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Shoprite Announces Plans To Leave Nigeria After 15 Years Of Operation

Shoprite says its leaving Nigeria after opening its first store in Lagos in December 2005.

South Africa’s grocery retailer, ShopRite is leaving Africa’s biggest market, Nigeria, 15 years after it opened shop in the West African country.

Shoprite Announces Plans To Leave Nigeria After 15 Years Of Operation 1

The announcement by ShopRite which opened its first store in Lagos in December 2005, is coming months after another South African brand, Mr Price, exited the market.

International supermarkets (excluding Nigeria) contributed 11.6% to group sales and reported 1.4% decline in sales from 2018. South African operations contributed 78% of overall sales and saw 8.7% rise for the year.

The company said it has been approached by potential investors willing to take over its Nigerian operations. It said it is considering an outright sale or parting with a majority stake in its Nigerian subsidiary.

“As such, Retail Supermarkets Nigeria Limited may be classified as a discontinued operation,” ShopRite said in a statement on Monday.

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In April the supermarket announced it lost 8.1% of its sales in constant currency terms at the end of the second half (H2) of 2019 due to the September xenophobic attacks.

In September, Shoprite stores in Nigeria were vandalised and looted following an alleged xenophobic attack in South Africa, targeting Nigerians.

Owing to fears of further attacks several Shoprite stores across Lagos were sealed and guarded by police.

In the report released in April, the parent company stated that the impact of the store closures and drop in customer count resulted in a difficult half for the company.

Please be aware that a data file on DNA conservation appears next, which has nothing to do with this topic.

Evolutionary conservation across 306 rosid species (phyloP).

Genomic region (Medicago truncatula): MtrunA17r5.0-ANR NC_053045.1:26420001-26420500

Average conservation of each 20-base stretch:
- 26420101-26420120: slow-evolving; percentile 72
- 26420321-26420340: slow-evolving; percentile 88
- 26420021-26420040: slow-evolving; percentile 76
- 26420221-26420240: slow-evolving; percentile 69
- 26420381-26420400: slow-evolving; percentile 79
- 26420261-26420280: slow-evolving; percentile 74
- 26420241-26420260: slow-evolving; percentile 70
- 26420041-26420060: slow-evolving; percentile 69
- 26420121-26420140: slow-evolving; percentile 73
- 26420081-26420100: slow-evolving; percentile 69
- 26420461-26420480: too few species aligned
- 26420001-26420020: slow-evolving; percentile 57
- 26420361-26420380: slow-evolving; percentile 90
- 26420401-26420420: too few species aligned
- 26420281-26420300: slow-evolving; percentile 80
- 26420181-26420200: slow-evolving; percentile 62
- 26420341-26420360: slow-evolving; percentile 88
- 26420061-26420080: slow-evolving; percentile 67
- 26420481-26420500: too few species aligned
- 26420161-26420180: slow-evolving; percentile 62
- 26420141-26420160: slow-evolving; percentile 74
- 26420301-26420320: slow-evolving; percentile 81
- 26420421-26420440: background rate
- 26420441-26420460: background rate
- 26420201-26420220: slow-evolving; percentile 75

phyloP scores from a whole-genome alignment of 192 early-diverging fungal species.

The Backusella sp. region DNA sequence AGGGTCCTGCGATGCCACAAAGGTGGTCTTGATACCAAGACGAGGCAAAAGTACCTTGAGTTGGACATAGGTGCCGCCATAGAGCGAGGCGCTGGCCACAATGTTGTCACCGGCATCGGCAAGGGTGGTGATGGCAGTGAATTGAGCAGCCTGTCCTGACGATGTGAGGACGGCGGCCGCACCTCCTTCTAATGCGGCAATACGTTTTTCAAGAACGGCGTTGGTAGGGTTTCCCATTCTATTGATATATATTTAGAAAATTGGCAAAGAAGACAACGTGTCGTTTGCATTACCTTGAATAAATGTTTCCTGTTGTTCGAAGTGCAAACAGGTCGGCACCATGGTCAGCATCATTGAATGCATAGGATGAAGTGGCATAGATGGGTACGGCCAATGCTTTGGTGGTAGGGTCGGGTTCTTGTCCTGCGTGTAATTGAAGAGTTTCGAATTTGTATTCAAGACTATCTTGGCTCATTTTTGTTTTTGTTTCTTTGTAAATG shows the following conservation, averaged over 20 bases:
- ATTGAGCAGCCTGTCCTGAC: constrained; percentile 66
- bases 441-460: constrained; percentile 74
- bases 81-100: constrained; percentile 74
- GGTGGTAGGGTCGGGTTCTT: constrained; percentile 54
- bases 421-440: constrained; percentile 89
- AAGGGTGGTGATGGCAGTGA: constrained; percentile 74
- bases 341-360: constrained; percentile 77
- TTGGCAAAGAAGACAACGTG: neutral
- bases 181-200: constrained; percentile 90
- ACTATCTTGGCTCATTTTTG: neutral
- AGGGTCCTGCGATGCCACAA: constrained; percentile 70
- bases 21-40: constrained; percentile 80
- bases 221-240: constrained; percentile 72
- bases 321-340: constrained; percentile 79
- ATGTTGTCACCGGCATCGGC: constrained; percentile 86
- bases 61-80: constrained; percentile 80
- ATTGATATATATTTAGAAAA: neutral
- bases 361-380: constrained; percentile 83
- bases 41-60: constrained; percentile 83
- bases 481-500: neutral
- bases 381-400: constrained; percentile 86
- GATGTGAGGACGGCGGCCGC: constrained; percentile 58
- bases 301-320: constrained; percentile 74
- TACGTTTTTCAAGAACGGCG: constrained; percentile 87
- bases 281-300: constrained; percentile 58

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ShopRite said the subsequent reduction in customer count during and after the crisis implies that some customers of the supermarkets in Nigeria boycotted the brand.

The difficult half development is not limited to Nigeria alone, as activities in some African nations also created holes in the revenue of Shoprite Holdings, especially the supermarkets out of the shores of South Africa (Non-RSA).

Also, the challenging trading conditions, store closures, load shedding, and currency devaluations in these counties resulted in the company’s furniture division, which includes its Non-RSA business.

Due to this, Shoprite’s sale of merchandise dropped by 2.7%, while credit participation increased to 13.7% (2018: 12.5%) of the business’ R3.3 billion sales for the interim period.

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“Their positioning has been confusing from the start,” Kazeem Shittu, a brand and marketing executive told The Guardian on Monday.

“They positioned as an upmarket brand that wanted to appeal to the bottom of the pyramid. They came in and the first location was the elitist part of town which didn’t send the right signal to the mass consumers. The segment of the market they also wanted to attract was not sold on their offerings as the supermarket never stocked the products they wanted. Value proposition and positioning were not clear from the outset.

The average Nigerian saw Shoprite as a place with too much barrier and for meant for a certain class. They don’t have upmarket brands you’d find in Hartley’s, or even Ebeano sometimes and they’re located in areas that were out of reach to the lower class till recently.”

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However, ShopRite is not the only South African country leaving Nigeria. In June, Mr. Price Group also stated plans to close its Nigerian business to focus on its home market business in South Africa.

The popular affordable clothing, sport, and home wear brand has closed four out of its five Nigerian stores and expects to close the last one in the coming months.

Nigeria is the third country where the company has exited, as it had left Australia and Poland in 2019.

The Durban-based company cited challenges like supply-chain disruptions and challenges in getting funds out of the country as reasons it has struggled to operate in Nigeria.

KanyiDaily had published videos last year showing some Nigerians who looted various Lagos Shoprite Mall, in retaliation to xenophobic attacks on Nigerians living in South Africa.

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